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Friday, 10 July 2009

New Zealand: 'HIV predator' case increases testing and stigma

Following the intense media reporting of the alleged 'HIV predator' case, the New Zealand AIDS Foundation reports that the case has increased stigma against people already living with HIV, and also increased the number of people coming forward for HIV tests.

The New Zealand Herald quotes NZAF's national communications co-ordinator Dawn O'Connor.

"While people in New Zealand are aware of the need to get tested the media interest has created a stigma and discrimination against people living with HIV," she said yesterday.
It then goes on to try and assess the number of HIV tests taken up since the man's name and photo was released last month.
The NZAF would not say how many tests it had carried out, "out of respect for its clients and their right to confidentiality", but confirmed a marked increase in demand for HIV testing and counselling compared with this time last year. [...] HIV support group Body Positive said 25 to 30 people had now been tested. Craig Webster, a social worker for the agency, said calls continued to come in from all over the country, averaging five to 10 per day.
It's a conundrum that challenges those who argue that criminal HIV exposure and transmission laws and media reports of prosecutions increase HIV-related stigma and, therefore, have a negative effect on testing.

From the research I've been reading and digesting recently, there really is no proof at all that criminal laws or media reports about prosecutions dissuade people at high risk of HIV from taking an HIV antibody test. Although in some cases they might actually persuade some people to test, and in others, may dissuade someone who is highly aware of their actions and the legal repercussions not to test, their aggregate effect on testing is probably neutral.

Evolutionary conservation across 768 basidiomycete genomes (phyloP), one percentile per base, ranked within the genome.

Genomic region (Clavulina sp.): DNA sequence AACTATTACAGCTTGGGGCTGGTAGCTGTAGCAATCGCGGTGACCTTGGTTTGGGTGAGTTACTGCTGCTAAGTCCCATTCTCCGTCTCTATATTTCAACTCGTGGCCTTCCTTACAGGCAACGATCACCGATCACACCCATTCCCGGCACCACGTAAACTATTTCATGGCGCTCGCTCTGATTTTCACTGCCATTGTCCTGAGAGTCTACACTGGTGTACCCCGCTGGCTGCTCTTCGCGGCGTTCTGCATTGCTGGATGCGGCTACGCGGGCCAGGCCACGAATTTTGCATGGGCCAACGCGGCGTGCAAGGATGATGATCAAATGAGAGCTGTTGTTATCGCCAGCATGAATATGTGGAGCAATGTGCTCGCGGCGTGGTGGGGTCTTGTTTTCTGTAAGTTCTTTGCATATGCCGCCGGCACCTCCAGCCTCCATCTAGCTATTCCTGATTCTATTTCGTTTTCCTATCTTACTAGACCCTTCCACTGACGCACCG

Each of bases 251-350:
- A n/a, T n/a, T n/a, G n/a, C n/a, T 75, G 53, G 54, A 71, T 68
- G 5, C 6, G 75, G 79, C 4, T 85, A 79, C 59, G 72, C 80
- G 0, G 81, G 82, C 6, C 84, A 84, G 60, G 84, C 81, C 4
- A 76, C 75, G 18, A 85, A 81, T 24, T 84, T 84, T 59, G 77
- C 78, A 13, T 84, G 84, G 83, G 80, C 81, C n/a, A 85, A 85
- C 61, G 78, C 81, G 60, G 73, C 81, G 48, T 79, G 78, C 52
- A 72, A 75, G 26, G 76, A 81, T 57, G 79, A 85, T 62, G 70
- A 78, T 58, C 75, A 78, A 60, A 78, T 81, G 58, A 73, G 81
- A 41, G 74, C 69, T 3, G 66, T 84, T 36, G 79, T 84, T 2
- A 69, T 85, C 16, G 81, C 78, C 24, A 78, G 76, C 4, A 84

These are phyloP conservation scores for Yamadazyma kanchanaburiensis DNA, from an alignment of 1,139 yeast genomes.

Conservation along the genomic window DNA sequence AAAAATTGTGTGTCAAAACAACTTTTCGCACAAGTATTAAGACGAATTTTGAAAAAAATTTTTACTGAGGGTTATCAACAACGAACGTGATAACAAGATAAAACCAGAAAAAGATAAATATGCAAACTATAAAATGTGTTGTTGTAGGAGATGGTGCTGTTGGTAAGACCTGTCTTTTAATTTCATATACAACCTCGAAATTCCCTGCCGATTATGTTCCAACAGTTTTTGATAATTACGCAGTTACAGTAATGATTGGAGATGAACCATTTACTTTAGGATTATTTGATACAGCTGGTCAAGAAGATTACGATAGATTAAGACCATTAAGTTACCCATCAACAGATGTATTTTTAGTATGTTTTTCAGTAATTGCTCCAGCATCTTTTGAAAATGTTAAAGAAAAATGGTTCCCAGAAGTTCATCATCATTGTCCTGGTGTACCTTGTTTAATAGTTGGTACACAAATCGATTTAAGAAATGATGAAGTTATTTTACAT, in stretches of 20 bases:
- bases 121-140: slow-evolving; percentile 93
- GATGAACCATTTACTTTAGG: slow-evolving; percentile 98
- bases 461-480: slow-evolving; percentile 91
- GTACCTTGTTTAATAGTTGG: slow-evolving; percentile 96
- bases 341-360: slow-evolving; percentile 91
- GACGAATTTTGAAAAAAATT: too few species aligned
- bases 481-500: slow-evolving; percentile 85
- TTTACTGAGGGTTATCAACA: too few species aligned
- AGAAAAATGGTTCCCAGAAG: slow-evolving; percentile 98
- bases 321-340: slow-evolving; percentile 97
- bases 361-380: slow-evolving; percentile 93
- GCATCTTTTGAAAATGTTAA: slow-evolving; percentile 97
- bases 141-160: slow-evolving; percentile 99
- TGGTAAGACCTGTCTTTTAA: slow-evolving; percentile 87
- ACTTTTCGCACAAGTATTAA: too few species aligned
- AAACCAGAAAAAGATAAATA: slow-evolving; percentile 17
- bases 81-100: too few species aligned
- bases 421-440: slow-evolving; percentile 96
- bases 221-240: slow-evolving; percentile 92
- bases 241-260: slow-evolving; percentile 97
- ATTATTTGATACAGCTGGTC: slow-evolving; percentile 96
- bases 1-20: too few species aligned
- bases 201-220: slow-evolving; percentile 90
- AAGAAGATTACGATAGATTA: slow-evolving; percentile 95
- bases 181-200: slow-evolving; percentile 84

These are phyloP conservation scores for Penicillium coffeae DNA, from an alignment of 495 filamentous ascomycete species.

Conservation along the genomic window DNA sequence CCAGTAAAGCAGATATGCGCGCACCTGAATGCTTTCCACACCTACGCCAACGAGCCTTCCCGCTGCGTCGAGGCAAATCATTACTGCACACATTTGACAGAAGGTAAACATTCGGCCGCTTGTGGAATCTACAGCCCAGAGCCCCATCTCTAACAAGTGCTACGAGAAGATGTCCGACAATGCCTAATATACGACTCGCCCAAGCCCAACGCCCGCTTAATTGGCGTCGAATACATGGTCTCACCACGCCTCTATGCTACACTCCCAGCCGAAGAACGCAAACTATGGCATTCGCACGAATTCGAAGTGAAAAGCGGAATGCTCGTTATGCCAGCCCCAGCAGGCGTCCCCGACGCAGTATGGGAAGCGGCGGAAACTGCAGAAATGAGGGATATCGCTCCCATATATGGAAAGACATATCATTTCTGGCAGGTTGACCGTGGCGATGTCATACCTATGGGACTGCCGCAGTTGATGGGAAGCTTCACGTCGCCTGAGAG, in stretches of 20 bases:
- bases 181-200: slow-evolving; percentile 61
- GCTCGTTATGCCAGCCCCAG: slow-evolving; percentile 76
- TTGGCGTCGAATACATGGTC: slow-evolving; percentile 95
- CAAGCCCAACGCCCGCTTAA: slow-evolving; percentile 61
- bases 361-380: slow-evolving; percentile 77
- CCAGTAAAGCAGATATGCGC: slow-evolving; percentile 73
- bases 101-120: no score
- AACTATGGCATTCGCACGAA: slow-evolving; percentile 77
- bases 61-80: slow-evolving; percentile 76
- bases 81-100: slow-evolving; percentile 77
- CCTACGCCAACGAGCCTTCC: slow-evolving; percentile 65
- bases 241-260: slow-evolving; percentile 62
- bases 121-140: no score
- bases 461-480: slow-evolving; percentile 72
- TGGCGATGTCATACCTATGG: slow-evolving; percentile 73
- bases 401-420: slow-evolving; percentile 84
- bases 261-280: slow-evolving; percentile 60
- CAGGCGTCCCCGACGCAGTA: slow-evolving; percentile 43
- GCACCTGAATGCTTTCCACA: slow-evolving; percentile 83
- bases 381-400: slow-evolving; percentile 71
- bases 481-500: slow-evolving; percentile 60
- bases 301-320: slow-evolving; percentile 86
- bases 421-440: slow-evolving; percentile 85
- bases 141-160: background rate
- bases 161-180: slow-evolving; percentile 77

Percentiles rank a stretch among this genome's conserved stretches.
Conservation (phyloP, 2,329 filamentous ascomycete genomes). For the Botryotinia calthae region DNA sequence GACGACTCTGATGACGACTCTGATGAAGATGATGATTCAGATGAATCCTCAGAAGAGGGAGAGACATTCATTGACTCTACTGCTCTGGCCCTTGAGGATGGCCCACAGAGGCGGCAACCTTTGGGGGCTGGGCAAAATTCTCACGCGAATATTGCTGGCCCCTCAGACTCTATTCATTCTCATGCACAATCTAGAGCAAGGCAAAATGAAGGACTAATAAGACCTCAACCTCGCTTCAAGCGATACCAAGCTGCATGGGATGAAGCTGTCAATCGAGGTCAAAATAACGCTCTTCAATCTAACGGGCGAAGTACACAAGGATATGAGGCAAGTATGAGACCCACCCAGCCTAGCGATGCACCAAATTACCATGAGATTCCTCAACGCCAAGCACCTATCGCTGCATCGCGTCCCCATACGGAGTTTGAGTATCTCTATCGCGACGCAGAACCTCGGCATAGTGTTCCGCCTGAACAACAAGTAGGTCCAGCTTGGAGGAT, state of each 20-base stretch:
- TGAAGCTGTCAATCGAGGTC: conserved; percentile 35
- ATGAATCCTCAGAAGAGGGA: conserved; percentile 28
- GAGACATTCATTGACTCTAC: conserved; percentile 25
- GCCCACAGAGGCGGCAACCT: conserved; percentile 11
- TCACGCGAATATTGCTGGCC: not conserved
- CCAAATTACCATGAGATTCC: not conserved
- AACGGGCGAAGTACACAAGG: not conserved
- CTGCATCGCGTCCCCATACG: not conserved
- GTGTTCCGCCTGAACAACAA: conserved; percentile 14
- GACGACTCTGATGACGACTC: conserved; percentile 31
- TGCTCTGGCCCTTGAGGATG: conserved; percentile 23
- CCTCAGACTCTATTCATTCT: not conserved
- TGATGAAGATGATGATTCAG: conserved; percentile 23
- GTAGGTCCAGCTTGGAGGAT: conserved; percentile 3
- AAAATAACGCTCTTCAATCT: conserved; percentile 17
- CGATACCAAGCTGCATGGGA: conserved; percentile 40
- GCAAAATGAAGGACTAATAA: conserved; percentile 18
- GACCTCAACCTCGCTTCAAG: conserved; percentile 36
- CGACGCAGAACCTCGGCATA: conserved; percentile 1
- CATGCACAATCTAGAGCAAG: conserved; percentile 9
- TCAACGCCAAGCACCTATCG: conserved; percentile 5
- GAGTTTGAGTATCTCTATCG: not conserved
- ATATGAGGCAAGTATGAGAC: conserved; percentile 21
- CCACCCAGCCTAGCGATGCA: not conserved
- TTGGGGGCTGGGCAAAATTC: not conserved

A colleague who studies the behaviour of people with, and at risk of, HIV in the UK said to me recently that claiming that criminal laws and prosecutions put people off from testing "ascribes too much cool calculation to people who are generally getting on with their lives, and not wanting to think much about HIV." I think she's right: there are plenty of reasons why people don't test for HIV but for most people, worrying about being arrested doesn't register on the radar at all. HIV is already so stigmatised that the additive effect of being criminalised once you know your HIV-positive status is unlikely to be a significant deterent. This suggests to me that the links made between stigma and testing are perhaps not quite as straightforward as some advocates argue.

However, there is no doubt that for people already diagnosed with HIV criminalisation palpably increases the stresses and fears of living with HIV – and adversely affects their decisions to disclose and take sexual risks – but that is not necessarily the same as putting people off testing.

If anyone knows of studies from outside of the US (I am aware of two: Burris et al, 2007 and Wise 2008) and the UK (summarised in Chalmers 2008) that measure the impact of criminalisation on HIV testing, please let me know!



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